Now or Never

The deal, sources around Quartararo and the team will tell you, speaking on condition of not being quoted, was that Quartararo would end the season on the same spec bike as the other three Yamahas.

And if the French youngster is to receive the full rev range of the engine, then Buriram, with three significant straights, is a track where it might be used. And with Motegi to follow, another stop-and-go track where the bike is revved through the gears, then it makes sense for Yamaha to ease the reins on Quartararo’s engine here, rather than wait another couple of races.

It is worth pointing out that this doesn’t require Quartararo to be given a different engine (which would be against the rules).

The revs are controlled by the software in the ECU, a rev limit set by Yamaha engineers which Quartararo could not exceed. With a few clicks of a computer mouse, that limit has been raised by 500 RPM.

Making It Last

Opinions are split between the Yamaha riders on whether their speed will translate into race pace. Valentino Rossi was most pessimistic. “It looks like we are very competitive, and especially in the time attack with the soft tire, all the Yamahas are good,” the Italian said.

“Like last year the feeling in this track is positive because the tires work well and the bike you can ride well. But for the pace we have some more problems so we need to work and to find the right tire for the rear and we need to find the way to remain constant for all the race because it will be very hot and very hard for the tires.”

Maverick Viñales shared Rossi’s concerns, but believed they could be overcome. “I worked with the medium tire quite a lot today, and we know the soft is very good but the hard we do not know yet,” Viñales said.

“I was working with the medium as I have good feeling on the medium. We will see. It is very difficult to see but also it is true that we have to be a little more aggressive under acceleration because we lose out on top speed. Anyway, we have to work to see the tire degradation after the race. Here normally it is quite okay, it is not a big drama so we will see.”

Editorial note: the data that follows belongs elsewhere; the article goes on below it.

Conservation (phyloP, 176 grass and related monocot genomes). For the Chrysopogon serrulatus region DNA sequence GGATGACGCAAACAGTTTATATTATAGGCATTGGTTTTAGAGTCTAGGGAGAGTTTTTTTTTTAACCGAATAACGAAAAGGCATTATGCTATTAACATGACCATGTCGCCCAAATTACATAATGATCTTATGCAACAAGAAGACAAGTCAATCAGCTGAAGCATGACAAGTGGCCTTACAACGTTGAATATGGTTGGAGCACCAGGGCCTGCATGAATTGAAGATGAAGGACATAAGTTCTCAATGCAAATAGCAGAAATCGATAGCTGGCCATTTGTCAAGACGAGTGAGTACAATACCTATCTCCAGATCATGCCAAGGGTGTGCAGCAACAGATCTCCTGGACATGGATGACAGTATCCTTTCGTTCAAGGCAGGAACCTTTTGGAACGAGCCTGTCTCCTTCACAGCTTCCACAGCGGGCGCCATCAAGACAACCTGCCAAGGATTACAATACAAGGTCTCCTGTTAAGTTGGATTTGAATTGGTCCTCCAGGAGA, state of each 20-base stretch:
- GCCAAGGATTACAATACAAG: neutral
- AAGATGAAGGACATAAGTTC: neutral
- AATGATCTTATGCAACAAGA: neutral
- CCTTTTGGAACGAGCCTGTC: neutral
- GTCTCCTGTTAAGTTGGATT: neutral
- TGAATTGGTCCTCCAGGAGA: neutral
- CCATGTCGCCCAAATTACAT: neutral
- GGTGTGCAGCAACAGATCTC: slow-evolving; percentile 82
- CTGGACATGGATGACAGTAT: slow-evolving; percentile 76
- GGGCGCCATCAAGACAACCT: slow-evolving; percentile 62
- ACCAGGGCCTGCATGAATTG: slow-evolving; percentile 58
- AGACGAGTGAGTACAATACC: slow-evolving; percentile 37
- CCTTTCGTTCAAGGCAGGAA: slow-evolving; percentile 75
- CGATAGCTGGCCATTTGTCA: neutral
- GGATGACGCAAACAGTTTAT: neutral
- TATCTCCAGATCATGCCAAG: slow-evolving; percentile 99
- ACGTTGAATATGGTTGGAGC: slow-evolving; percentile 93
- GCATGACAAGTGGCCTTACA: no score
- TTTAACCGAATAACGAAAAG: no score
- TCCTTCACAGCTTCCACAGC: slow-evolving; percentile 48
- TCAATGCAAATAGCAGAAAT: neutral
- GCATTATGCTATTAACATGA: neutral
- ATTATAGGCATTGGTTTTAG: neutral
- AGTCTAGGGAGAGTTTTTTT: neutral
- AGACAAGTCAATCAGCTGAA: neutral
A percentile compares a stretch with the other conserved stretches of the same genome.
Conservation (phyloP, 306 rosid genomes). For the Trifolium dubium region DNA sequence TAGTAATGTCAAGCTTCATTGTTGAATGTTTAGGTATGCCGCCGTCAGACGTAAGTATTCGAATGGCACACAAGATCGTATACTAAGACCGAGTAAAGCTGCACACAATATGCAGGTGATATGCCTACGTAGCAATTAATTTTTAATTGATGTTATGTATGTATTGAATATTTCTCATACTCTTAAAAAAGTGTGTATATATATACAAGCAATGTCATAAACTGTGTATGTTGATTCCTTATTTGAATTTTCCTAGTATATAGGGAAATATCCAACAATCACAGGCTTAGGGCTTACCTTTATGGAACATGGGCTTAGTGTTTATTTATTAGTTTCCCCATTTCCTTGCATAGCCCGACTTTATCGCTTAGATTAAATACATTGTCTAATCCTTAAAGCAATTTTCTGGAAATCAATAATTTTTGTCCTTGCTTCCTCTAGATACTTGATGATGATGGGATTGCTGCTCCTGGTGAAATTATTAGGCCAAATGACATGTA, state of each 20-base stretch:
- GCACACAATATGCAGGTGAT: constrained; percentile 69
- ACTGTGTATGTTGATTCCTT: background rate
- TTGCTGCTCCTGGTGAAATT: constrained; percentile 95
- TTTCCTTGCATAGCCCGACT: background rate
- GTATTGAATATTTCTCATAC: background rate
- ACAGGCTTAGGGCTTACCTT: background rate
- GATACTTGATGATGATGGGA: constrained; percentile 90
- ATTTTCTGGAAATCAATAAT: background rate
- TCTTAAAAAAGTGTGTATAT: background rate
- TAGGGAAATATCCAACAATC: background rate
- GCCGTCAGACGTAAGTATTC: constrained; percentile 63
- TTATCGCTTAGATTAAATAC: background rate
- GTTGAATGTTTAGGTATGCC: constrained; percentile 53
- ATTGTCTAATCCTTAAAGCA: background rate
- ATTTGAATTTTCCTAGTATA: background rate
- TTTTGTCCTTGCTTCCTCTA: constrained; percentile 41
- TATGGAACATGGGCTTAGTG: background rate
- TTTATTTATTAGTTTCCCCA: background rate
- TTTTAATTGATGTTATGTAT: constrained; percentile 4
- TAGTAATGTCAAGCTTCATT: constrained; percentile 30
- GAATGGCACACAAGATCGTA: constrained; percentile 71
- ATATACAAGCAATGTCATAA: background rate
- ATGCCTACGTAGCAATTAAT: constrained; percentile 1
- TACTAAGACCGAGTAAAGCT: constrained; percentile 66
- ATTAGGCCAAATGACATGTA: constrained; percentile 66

Quartararo, on the other hand, was unconcerned. “The normal run was really good,” the Frenchman said. “Honestly, I didn’t expect to ride this fast, and we have something to improve on the bike that maybe can give us one or two tenths. So if we achieve what we really think about this setting, we will be really happy.”

Whether Yamaha will have much time to work on race setup on Saturday remains to be seen. The forecast was for heavy rain in the morning and afternoon, but the chances of a downpour have diminished as the morning draws near.

It could well be an almost dry day, with showers now looking more likely after qualifying is finished. But with Marc Márquez in his current mood, it would be hard to bet against him grabbing pole, whatever the weather.

Photo: MotoGP

David Emmett

One of MotoGP's most respected journalists, David Emmett is the proprietor of the esteemed MotoMatters. We are very grateful to republish David's work here on A&R...though dread the day we ever again get in a car with him.